Greece’s fate is decided. It will be only a question of time until the country leaves the Eurozone, in an orderly or an disorderly manner. The newly enthroned three party coalition will run into the political problem created by the voters who expressed their wish to stay inside the Eurozone and simultaneously getting relieve of the terms of austerity, and more so into the economic problem that further austerity only means ongoing and even more severe economic pain.
This contradiction cannot be solved, and time is running out anyways as new money is urgently needed in order to avoid an open default whereas negotiations need time. For the moment, the troika will offer an extension for reaching fiscal targets but will not move away from established austerity measures. Unlike the EU and some national governments, financial markets long have accepted such an outcome, and already moved on to Spain. The situation of Spain is dramatic, not so much due to an alarming high level of the public debt ratio but due to the dynamics that play out in Spain and will eventually drive the country onto the abyss.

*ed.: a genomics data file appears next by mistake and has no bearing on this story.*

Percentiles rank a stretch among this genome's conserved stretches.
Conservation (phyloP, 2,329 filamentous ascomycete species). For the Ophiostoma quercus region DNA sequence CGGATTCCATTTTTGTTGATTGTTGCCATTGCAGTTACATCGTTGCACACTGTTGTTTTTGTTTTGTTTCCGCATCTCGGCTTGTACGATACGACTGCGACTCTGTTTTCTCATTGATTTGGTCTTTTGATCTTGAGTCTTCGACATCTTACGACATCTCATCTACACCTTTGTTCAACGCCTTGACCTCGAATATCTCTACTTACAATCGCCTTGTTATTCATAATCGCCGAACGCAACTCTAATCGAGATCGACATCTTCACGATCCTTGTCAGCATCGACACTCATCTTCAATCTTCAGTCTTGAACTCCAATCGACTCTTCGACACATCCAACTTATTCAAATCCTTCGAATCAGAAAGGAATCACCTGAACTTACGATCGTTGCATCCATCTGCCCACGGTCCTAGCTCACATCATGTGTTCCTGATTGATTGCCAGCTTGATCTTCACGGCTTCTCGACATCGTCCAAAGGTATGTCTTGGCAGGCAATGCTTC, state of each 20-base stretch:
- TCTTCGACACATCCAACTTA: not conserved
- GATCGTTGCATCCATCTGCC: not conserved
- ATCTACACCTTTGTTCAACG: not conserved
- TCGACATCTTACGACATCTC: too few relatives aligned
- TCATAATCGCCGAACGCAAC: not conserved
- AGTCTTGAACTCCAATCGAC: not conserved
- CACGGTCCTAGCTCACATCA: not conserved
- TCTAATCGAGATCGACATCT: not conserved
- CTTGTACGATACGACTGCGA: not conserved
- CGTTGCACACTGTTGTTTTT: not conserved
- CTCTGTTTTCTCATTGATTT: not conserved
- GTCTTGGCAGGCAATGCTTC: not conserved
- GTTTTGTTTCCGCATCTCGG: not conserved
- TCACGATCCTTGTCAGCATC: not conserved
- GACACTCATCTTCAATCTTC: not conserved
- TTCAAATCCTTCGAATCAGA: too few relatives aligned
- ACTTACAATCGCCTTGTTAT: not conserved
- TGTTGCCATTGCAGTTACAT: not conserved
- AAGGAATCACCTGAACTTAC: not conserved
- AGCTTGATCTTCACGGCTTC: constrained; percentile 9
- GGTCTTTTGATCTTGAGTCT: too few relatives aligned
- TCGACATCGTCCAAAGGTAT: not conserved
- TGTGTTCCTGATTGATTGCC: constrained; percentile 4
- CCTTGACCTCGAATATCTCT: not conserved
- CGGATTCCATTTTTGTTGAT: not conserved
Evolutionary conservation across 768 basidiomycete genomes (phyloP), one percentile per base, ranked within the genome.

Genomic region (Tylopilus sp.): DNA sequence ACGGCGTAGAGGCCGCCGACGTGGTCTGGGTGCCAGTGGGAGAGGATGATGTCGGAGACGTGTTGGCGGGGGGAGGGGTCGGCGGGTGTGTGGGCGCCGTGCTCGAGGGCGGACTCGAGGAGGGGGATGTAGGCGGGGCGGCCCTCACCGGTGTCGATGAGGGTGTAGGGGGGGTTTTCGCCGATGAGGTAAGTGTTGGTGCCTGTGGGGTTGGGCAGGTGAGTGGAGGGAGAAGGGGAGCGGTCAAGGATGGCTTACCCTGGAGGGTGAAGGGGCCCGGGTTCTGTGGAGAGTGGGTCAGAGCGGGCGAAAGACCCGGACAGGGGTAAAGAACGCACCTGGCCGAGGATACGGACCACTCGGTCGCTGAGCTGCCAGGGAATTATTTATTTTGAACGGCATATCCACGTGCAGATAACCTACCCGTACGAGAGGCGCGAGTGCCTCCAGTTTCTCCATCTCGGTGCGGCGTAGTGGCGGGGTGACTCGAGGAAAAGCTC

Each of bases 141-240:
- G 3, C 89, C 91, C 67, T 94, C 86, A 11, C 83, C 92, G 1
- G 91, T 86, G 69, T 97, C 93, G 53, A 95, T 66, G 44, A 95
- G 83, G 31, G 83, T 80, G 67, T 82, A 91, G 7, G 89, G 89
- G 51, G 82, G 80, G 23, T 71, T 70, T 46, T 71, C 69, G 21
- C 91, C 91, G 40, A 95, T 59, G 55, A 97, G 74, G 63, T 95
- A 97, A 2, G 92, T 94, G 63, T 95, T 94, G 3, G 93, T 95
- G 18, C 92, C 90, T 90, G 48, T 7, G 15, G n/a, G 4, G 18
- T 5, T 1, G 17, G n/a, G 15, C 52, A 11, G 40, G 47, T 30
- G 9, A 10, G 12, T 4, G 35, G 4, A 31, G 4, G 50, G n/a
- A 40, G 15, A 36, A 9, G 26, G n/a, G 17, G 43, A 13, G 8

Staggering high unemployment, negative economic growth and an ailing banking industry are providing an economic situation that is not at all favorable to accept further austerity. The ill-designed bank bailout for Spain may have saved the fate and assets of bank creditors but the price was a further increase of public debt – no surprise then, that financial market actors are getting worried about the solvency of Spain. The short-term need of Euro 62 billion as capital injection is well covered but it is not sure whether such a move returns trust into the viability of the industry. The country needs to refinance about $280 billion over the next two years, and the markets are not confident that this can work, at least not with interest rates that are seen as sustainable. Thus the increase in yield for one-year as well as for ten-year bonds, and the increase is such that Spain has been moved to the abyss.